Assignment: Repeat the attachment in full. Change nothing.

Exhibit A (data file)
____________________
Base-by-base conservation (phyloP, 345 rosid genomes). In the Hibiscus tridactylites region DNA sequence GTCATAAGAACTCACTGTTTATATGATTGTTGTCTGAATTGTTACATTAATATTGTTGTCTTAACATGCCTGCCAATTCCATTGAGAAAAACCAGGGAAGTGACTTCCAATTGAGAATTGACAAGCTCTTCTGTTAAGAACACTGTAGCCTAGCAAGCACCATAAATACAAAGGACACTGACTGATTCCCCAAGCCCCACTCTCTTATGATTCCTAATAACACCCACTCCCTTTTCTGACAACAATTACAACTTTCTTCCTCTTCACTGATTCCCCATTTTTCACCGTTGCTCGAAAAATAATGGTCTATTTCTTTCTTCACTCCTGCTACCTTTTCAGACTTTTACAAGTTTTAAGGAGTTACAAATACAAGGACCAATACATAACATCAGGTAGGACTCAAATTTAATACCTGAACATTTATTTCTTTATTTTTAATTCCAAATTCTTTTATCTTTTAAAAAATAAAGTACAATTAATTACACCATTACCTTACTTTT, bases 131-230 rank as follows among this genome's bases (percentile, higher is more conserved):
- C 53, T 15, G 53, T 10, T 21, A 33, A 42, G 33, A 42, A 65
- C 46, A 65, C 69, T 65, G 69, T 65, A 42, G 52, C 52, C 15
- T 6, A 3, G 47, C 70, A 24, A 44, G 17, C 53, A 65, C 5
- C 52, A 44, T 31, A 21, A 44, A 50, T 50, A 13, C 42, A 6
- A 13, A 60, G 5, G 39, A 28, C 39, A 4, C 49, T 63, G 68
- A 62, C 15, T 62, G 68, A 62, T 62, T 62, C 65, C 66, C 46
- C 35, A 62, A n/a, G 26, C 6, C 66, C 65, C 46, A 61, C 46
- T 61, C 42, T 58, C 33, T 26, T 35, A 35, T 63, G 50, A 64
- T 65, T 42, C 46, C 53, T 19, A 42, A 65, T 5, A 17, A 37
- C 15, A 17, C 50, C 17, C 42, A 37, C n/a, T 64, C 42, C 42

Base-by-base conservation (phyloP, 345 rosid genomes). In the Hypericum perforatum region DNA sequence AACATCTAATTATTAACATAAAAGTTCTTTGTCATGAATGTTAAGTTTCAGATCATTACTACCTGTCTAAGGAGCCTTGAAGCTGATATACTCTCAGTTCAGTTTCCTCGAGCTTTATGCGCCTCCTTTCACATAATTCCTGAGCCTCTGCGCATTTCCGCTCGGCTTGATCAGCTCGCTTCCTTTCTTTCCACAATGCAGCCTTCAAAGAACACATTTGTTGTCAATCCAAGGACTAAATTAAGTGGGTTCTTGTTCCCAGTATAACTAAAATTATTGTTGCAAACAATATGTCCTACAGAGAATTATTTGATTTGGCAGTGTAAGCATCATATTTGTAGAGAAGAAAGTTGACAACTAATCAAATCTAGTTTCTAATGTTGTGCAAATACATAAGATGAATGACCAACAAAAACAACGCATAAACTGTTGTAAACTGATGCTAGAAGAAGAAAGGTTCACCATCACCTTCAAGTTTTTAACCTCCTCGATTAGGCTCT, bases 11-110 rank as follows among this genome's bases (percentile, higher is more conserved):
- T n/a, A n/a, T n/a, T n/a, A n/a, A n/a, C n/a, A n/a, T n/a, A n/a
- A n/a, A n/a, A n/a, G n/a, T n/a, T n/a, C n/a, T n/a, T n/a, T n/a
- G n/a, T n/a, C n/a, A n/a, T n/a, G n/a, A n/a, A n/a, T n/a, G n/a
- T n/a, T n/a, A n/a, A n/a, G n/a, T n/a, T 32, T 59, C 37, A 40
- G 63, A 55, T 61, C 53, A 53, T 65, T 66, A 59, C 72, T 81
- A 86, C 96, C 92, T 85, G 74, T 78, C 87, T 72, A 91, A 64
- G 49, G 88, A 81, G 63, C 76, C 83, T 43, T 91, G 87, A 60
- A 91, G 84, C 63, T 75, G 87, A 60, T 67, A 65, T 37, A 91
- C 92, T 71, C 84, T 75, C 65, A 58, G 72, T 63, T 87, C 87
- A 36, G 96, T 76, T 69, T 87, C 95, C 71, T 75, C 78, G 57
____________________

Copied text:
Base-by-base conservation (phyloP, 345 rosid genomes). In the Hibiscus tridactylites region DNA sequence GTCATAAGAACTCACTGTTTATATGATTGTTGTCTGAATTGTTACATTAATATTGTTGTCTTAACATGCCTGCCAATTCCATTGAGAAAAACCAGGGAAGTGACTTCCAATTGAGAATTGACAAGCTCTTCTGTTAAGAACACTGTAGCCTAGCAAGCACCATAAATACAAAGGACACTGACTGATTCCCCAAGCCCCACTCTCTTATGATTCCTAATAACACCCACTCCCTTTTCTGACAACAATTACAACTTTCTTCCTCTTCACTGATTCCCCATTTTTCACCGTTGCTCGAAAAATAATGGTCTATTTCTTTCTTCACTCCTGCTACCTTTTCAGACTTTTACAAGTTTTAAGGAGTTACAAATACAAGGACCAATACATAACATCAGGTAGGACTCAAATTTAATACCTGAACATTTATTTCTTTATTTTTAATTCCAAATTCTTTTATCTTTTAAAAAATAAAGTACAATTAATTACACCATTACCTTACTTTT, bases 131-230 rank as follows among this genome's bases (percentile, higher is more conserved):
- C 53, T 15, G 53, T 10, T 21, A 33, A 42, G 33, A 42, A 65
- C 46, A 65, C 69, T 65, G 69, T 65, A 42, G 52, C 52, C 15
- T 6, A 3, G 47, C 70, A 24, A 44, G 17, C 53, A 65, C 5
- C 52, A 44, T 31, A 21, A 44, A 50, T 50, A 13, C 42, A 6
- A 13, A 60, G 5, G 39, A 28, C 39, A 4, C 49, T 63, G 68
- A 62, C 15, T 62, G 68, A 62, T 62, T 62, C 65, C 66, C 46
- C 35, A 62, A n/a, G 26, C 6, C 66, C 65, C 46, A 61, C 46
- T 61, C 42, T 58, C 33, T 26, T 35, A 35, T 63, G 50, A 64
- T 65, T 42, C 46, C 53, T 19, A 42, A 65, T 5, A 17, A 37
- C 15, A 17, C 50, C 17, C 42, A 37, C n/a, T 64, C 42, C 42

Base-by-base conservation (phyloP, 345 rosid genomes). In the Hypericum perforatum region DNA sequence AACATCTAATTATTAACATAAAAGTTCTTTGTCATGAATGTTAAGTTTCAGATCATTACTACCTGTCTAAGGAGCCTTGAAGCTGATATACTCTCAGTTCAGTTTCCTCGAGCTTTATGCGCCTCCTTTCACATAATTCCTGAGCCTCTGCGCATTTCCGCTCGGCTTGATCAGCTCGCTTCCTTTCTTTCCACAATGCAGCCTTCAAAGAACACATTTGTTGTCAATCCAAGGACTAAATTAAGTGGGTTCTTGTTCCCAGTATAACTAAAATTATTGTTGCAAACAATATGTCCTACAGAGAATTATTTGATTTGGCAGTGTAAGCATCATATTTGTAGAGAAGAAAGTTGACAACTAATCAAATCTAGTTTCTAATGTTGTGCAAATACATAAGATGAATGACCAACAAAAACAACGCATAAACTGTTGTAAACTGATGCTAGAAGAAGAAAGGTTCACCATCACCTTCAAGTTTTTAACCTCCTCGATTAGGCTCT, bases 11-110 rank as follows among this genome's bases (percentile, higher is more conserved):
- T n/a, A n/a, T n/a, T n/a, A n/a, A n/a, C n/a, A n/a, T n/a, A n/a
- A n/a, A n/a, A n/a, G n/a, T n/a, T n/a, C n/a, T n/a, T n/a, T n/a
- G n/a, T n/a, C n/a, A n/a, T n/a, G n/a, A n/a, A n/a, T n/a, G n/a
- T n/a, T n/a, A n/a, A n/a, G n/a, T n/a, T 32, T 59, C 37, A 40
- G 63, A 55, T 61, C 53, A 53, T 65, T 66, A 59, C 72, T 81
- A 86, C 96, C 92, T 85, G 74, T 78, C 87, T 72, A 91, A 64
- G 49, G 88, A 81, G 63, C 76, C 83, T 43, T 91, G 87, A 60
- A 91, G 84, C 63, T 75, G 87, A 60, T 67, A 65, T 37, A 91
- C 92, T 71, C 84, T 75, C 65, A 58, G 72, T 63, T 87, C 87
- A 36, G 96, T 76, T 69, T 87, C 95, C 71, T 75, C 78, G 57